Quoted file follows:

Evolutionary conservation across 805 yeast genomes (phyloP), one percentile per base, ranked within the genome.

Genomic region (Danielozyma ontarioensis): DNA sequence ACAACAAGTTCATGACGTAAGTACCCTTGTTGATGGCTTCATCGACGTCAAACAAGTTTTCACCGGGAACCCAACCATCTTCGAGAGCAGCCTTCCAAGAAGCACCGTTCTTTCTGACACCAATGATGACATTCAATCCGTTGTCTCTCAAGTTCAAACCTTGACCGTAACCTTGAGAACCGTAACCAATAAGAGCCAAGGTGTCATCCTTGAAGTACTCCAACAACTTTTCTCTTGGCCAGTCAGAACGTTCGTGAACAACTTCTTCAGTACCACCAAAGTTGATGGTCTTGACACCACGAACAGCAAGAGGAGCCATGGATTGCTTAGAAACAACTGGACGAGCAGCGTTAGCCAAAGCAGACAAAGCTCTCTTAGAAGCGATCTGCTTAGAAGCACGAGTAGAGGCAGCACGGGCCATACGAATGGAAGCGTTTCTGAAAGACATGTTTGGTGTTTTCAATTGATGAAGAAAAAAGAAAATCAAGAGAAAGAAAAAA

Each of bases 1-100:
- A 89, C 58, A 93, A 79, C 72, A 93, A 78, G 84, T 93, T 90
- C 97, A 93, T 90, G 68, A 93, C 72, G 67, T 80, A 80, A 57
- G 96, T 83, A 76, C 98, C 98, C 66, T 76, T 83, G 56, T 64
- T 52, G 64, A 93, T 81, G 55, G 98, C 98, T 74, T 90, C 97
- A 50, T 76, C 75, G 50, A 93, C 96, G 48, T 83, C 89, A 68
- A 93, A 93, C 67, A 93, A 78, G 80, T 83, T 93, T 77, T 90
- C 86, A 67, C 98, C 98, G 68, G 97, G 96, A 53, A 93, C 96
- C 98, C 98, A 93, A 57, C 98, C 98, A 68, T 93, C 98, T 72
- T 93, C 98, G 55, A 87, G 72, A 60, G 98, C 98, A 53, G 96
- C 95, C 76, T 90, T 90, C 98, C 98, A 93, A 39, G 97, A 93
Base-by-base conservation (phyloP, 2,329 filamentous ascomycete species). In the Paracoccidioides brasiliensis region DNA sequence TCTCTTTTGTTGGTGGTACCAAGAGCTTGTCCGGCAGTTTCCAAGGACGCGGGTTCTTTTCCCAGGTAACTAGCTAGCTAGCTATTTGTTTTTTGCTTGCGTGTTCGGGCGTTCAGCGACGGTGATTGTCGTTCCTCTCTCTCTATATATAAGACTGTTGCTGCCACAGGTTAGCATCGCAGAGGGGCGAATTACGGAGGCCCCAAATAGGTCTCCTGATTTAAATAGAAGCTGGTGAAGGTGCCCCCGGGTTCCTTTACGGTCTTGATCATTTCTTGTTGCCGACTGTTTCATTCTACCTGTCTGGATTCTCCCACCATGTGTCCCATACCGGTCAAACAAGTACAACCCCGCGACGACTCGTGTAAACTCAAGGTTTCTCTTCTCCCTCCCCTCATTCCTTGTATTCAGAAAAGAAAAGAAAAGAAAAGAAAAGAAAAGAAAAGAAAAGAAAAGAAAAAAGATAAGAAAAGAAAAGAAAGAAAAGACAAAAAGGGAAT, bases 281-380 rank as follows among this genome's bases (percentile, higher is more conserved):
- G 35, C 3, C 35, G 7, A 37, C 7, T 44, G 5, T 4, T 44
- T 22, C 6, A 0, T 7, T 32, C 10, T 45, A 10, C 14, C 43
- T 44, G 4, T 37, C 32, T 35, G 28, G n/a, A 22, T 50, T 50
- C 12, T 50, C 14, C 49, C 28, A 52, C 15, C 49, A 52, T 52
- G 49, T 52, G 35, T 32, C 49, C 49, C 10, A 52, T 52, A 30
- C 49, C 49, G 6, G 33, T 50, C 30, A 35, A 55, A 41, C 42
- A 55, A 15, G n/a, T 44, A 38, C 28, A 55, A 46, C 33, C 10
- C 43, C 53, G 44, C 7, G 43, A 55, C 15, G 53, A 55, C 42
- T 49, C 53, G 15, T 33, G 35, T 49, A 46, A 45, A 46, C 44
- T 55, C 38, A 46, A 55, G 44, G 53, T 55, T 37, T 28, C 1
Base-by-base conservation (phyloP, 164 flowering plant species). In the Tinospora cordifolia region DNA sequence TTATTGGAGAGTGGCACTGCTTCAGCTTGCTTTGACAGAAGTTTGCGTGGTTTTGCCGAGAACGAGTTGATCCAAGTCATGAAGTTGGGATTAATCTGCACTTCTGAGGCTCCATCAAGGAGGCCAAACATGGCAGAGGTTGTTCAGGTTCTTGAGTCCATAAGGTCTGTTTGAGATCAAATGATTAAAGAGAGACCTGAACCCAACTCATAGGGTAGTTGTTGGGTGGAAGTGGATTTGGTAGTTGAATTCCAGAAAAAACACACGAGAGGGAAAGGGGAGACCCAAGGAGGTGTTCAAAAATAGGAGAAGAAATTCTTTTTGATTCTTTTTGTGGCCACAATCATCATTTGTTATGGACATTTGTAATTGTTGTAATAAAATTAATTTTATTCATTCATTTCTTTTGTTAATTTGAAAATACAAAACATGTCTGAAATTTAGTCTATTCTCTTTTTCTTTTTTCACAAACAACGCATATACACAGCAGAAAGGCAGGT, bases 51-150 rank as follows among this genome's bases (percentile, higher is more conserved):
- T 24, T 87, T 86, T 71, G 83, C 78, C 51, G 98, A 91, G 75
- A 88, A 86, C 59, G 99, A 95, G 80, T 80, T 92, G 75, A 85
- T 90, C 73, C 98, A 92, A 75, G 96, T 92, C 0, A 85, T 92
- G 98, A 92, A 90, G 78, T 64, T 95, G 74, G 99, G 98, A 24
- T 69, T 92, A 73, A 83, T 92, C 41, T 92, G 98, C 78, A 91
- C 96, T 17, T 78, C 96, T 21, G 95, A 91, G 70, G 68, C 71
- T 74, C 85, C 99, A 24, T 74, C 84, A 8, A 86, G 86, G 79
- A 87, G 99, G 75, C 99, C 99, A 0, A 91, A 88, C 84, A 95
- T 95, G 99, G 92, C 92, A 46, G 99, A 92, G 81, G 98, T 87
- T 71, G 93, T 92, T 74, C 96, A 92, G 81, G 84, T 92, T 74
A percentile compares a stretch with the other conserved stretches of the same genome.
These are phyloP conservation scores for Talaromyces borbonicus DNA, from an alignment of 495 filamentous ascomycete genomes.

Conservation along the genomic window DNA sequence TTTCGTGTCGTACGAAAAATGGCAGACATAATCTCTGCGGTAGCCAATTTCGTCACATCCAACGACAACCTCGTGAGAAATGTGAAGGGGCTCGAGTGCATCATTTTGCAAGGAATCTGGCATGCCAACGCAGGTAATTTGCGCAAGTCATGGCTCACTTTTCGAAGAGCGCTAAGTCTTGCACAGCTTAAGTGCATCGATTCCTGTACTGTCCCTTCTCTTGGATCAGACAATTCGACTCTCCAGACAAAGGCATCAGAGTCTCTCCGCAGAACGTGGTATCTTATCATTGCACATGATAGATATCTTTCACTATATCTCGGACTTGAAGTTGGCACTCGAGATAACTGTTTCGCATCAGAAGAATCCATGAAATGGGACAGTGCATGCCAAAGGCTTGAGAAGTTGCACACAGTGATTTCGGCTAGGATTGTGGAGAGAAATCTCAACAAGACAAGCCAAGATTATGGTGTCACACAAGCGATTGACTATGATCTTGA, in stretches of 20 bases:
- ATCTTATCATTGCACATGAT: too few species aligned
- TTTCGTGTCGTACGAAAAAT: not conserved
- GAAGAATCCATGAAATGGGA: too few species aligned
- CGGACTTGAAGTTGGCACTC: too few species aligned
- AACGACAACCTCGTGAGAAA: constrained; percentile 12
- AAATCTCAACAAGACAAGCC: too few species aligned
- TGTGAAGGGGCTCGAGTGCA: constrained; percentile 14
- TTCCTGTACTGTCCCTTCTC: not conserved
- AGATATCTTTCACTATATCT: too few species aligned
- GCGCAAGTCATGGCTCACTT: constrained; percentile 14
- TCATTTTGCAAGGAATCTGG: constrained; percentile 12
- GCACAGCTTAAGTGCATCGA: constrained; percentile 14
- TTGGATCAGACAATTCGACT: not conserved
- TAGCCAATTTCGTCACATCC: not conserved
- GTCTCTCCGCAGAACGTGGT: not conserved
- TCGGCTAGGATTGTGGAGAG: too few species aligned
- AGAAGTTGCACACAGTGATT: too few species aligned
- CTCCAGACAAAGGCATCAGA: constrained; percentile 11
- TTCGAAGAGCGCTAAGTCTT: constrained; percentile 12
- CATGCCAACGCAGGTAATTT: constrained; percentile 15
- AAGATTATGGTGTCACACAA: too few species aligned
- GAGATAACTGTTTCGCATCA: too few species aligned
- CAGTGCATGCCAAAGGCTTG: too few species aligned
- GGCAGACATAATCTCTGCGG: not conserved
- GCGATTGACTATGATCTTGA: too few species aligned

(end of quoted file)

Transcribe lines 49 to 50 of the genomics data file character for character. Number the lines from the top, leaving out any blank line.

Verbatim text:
- TCATTTTGCAAGGAATCTGG: constrained; percentile 12
- GCACAGCTTAAGTGCATCGA: constrained; percentile 14